Some time passed and apparently I had figured out how to hide the letter inside the main castle keep, which had to be opened by traversing some mini-golf-esque greens that floated on water, culminating with one set that rotated around a central hub. I remember my father was there, and I remember that I worried that he would be disappointed in me if his shoes became wet from this, as it was a frivolity and thus I was a letdown as usual for bringing him to a place that his shoes might get wet. This does not reflect on how my father acts in real life, but does reflect on how much of a failure I see myself as in his and my mother's eyes.

After a way-too-complex system of entering the main keep, I came to find that the keep was a bit of a museum for comedy, with pictures on the walls and spaces for more pictures. I know time had passed and I had been there already, because a portrait of Larry and Balki hung in one spot (it must have been a concession I made to Christina). Around the long table in the center sat comedians in high-backed chairs; David Spade sat at one, talking seriously about events in his life, and I knew that this must be some secret club I was privy to, where comedians spoke as real people. Sort of like a Friar's Club, but instead of seeing comedians tear each other apart for sport, this was just a place for them to be regular people. I think the root of this group's appearance in my dreams is that I began commenting on Acheworld, the Achewood discussion area, and my absence before recently had been noted. It felt good to be among people who recognized me and shared my sense of humor.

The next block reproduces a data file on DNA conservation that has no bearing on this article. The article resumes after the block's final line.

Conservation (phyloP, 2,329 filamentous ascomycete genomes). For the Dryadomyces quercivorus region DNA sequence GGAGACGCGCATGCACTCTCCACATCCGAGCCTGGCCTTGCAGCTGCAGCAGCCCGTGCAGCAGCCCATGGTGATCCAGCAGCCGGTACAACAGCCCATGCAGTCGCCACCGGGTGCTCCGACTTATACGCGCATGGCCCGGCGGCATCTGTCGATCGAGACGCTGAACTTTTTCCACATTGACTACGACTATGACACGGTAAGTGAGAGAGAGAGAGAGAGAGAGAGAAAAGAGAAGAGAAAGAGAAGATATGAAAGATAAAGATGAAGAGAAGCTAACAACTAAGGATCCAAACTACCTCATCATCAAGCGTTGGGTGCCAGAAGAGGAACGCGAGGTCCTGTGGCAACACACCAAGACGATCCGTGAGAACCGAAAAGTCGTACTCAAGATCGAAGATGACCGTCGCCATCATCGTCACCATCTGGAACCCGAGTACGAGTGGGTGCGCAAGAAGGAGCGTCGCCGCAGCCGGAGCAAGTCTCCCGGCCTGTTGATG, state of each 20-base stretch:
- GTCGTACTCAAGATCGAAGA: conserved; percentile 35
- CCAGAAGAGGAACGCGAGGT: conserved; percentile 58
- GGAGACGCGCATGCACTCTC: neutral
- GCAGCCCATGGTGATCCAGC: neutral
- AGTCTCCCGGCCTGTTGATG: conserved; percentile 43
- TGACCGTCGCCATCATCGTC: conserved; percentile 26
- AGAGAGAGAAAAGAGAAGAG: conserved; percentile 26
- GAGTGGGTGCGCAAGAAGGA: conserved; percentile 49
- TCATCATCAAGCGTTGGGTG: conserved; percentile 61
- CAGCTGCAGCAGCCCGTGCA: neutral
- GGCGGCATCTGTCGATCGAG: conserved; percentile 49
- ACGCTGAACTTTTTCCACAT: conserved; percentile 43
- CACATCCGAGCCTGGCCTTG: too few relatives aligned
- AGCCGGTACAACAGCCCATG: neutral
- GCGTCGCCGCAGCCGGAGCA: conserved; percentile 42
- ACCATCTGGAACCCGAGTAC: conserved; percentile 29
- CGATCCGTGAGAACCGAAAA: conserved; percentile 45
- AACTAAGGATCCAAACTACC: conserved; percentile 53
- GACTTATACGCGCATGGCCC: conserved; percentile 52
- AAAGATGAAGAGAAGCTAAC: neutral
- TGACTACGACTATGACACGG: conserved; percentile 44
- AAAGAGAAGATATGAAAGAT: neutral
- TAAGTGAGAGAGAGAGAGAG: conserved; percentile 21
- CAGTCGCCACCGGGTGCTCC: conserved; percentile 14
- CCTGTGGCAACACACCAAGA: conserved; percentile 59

There was a glass-top coffee table there whose main feature was a pewter, two-foot long sculpture of a terrified man or child, hands thrust against the glass. I recognized this table from a previous dream, and began to feel comfortable. But unfortunately, that is also when the reality of the dream began to unravel.